Vidya Saranyan for “The Hindu"
Sunanda Narayanan’s recital was like an eye in the storm of the numerous dance recitals this December season. A senior dancer and student of Guru Rhadha, her performance provided the feeling of contentment that comes from total adherence to classical values. Whether in the sparkling lines in nritta or the refined abhinaya, her dance was a treat for the rasika.
Bala for “The Hindu”
During the Margazhi season while performers and recitals are many, the ones that get noticed are those that offer something new without losing the depth of classicism associated with a style. A dance form needs its integrity to underpin original interpretation, letting new images fall into the fabric of time-tested ones. On that count, Sunanda Narayanan's recital had a fulfilling impact. Guru Rhadha's mastery over the Vazhuvoor bani manifested itself through Sunanda's impeccable lines, subtle expressions and graceful fluidity reflecting an inherent musicality. The rhythmic essays were neat and eye-catching.
K. S. Mahadevan for “Indian Express”
There was maturity and poise in the Bharata Natyam recital of Sunanda. The artist’s understanding and maturity was reflected in the exacting varnam “Mohamana” of Ponniah. It was made interesting and worth watching by the dancer’s unerring sense of time and fine footwork and aesthetic abhinaya. Sunanda, with her pleasing stage presence and restraint was very impressive.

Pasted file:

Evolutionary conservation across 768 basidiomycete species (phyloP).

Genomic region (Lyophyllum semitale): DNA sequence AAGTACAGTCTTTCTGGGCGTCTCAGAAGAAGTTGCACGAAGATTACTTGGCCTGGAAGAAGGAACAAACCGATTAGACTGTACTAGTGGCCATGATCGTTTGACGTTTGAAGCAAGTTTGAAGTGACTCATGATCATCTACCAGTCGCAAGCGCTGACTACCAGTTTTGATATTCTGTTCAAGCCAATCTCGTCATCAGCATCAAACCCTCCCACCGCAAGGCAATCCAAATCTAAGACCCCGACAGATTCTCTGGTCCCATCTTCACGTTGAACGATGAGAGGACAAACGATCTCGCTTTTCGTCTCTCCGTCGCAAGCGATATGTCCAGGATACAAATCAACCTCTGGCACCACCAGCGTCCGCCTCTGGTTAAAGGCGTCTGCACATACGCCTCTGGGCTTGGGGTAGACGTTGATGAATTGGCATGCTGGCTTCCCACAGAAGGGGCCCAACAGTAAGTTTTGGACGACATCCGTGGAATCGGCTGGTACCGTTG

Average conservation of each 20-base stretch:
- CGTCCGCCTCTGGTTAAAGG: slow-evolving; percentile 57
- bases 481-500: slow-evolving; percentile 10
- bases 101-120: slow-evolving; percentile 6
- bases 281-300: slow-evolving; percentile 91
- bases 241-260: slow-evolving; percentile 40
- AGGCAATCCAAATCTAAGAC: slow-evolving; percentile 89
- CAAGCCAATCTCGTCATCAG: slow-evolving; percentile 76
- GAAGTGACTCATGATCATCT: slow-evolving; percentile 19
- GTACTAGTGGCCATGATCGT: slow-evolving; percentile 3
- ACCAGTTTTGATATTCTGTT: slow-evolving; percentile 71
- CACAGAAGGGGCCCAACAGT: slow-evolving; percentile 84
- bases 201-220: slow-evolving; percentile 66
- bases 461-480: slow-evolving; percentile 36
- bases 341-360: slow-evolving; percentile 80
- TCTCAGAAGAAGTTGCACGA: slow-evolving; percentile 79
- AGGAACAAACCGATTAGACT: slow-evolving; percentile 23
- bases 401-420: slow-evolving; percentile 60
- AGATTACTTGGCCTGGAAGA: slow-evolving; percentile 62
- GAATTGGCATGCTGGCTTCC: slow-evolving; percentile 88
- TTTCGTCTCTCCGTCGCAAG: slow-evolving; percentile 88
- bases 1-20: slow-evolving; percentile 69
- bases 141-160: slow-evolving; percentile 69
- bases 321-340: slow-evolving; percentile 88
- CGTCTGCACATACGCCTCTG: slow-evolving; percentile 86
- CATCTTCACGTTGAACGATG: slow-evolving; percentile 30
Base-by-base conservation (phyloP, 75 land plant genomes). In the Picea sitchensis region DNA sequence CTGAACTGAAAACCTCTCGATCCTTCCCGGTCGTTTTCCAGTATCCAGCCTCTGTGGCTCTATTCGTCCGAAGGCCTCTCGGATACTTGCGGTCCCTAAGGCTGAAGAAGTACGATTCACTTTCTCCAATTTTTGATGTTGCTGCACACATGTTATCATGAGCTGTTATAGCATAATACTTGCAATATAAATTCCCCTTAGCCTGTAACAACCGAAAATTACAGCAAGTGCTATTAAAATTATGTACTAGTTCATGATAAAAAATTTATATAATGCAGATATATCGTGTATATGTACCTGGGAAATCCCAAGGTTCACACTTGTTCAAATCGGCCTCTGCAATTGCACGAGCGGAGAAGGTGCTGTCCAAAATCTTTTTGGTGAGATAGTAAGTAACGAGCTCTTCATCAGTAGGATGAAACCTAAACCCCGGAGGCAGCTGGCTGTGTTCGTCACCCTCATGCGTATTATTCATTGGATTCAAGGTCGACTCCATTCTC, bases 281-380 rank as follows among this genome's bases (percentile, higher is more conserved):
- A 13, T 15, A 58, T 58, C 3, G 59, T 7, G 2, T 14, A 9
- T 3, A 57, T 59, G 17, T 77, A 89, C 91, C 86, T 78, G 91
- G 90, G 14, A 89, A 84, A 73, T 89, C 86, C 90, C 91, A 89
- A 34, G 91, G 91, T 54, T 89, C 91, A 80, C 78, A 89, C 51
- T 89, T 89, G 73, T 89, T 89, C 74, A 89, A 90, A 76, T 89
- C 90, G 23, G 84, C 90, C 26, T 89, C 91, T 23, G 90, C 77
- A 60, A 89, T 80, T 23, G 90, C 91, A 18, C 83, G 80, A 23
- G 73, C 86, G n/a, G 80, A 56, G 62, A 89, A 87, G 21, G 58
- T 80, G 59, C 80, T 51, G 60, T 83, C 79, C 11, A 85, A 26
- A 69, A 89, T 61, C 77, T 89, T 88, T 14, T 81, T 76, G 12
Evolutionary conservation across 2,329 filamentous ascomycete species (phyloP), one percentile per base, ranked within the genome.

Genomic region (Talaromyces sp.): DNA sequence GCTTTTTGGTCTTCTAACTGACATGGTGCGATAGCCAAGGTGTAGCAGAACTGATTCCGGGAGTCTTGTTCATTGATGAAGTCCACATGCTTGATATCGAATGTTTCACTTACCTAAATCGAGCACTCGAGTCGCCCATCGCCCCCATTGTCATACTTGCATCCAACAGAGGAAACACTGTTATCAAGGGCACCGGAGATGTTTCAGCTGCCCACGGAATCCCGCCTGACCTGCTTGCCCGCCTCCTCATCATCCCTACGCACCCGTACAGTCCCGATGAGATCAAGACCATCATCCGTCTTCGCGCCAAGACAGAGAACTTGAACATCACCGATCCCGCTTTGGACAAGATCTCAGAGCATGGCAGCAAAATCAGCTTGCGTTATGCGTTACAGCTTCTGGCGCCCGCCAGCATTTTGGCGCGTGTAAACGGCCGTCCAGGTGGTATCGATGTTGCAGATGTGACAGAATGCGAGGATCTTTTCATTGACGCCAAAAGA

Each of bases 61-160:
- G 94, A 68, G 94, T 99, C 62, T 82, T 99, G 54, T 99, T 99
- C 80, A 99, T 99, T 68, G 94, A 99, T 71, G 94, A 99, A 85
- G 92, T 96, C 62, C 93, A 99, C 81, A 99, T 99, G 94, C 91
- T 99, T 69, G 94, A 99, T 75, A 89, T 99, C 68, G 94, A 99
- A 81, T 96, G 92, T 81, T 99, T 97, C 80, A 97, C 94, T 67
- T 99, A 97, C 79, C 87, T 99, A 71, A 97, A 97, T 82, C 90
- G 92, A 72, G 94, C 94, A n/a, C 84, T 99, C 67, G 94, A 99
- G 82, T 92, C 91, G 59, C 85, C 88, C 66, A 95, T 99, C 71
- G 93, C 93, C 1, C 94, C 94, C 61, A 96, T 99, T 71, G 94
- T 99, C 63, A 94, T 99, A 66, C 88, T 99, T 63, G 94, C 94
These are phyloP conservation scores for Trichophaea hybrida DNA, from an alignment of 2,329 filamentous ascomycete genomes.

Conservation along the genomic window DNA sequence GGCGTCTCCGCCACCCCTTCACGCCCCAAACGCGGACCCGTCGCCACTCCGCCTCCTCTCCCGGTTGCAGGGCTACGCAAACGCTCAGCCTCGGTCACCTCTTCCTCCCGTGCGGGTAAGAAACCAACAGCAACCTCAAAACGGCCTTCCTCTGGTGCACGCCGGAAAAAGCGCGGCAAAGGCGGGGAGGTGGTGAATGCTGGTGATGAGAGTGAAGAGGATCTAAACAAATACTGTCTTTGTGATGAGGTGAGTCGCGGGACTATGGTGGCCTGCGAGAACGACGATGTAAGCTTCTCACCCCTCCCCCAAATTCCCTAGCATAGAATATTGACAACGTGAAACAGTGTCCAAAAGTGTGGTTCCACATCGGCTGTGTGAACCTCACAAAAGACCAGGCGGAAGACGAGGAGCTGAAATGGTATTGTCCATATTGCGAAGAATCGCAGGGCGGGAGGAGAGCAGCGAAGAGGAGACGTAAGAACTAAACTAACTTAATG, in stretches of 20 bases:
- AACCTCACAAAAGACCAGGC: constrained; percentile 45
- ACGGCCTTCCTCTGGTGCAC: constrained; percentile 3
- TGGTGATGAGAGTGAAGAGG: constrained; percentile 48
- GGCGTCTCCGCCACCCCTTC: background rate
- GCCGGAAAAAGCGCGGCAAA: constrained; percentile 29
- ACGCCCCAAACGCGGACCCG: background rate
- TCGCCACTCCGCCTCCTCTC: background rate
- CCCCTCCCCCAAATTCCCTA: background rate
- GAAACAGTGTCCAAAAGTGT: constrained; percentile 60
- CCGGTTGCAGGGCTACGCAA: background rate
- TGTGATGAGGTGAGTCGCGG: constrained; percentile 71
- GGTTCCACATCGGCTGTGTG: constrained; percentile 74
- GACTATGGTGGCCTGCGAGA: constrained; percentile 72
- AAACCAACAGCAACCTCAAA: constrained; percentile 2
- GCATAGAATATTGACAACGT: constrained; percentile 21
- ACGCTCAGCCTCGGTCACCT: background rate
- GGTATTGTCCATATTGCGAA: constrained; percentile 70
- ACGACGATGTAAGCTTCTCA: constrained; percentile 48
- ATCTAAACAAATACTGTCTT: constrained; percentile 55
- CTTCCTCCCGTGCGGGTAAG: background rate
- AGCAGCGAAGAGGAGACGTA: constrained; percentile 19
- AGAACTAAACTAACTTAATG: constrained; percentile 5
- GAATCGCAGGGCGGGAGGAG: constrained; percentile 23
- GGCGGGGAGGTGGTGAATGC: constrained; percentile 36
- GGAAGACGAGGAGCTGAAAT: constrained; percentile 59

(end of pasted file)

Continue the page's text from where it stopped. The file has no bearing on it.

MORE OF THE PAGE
Usha Ramdas for “The Hindu”
Obeisance to Lord Rama, the embodiment of love and compassion and personification of all that is good -- ‘Sugunadaman' -- brings great learning and joy to all those who participate in it. That was the background of ‘Ramabhirama', a thematic presentation by Sumitra Nitin and Sunanda Narayanan. With synchronised costumes and poses (as in the opening Rama-Sita pose, or the freeze with Rama hugging Hanuman in ‘Bhavayami Raghuramam'), the performance was aesthetic and visually pleasing.
Rupa Srikanth for “The Hindu”
Presented by Sumitra Nitin, herself an accomplished musician and her sister Sunanda Narayanan who is settled in North America, both disciples of Rhadha, the detailing in the choice of the items as well as their treatment and choreography spoke volumes of the homework done. The incorporation of sculpturesque poses of Muruga with His peacock or His consorts peppered the evening's show in guru Rhadha's choreographies providing powerful visuals, in addition to an element of variety that took advantage of the presence of a twosome in the theermanams and korvais of the varnam and thillana.
K. S. Mahadevan for “Indian Express”
Sumitra and Sunanda, full fledged dancing sisters, maintained their established reputation for perfectionism in the “Kuttrala Kuravanji” dance drama.s.
V.V. Ramani for “Opus”
The story of Rama was beautifully visualized by the duo. Their rendering of Lalgudi Jayaraman’s exquisite Tillana was a visual treat in nritta and postures.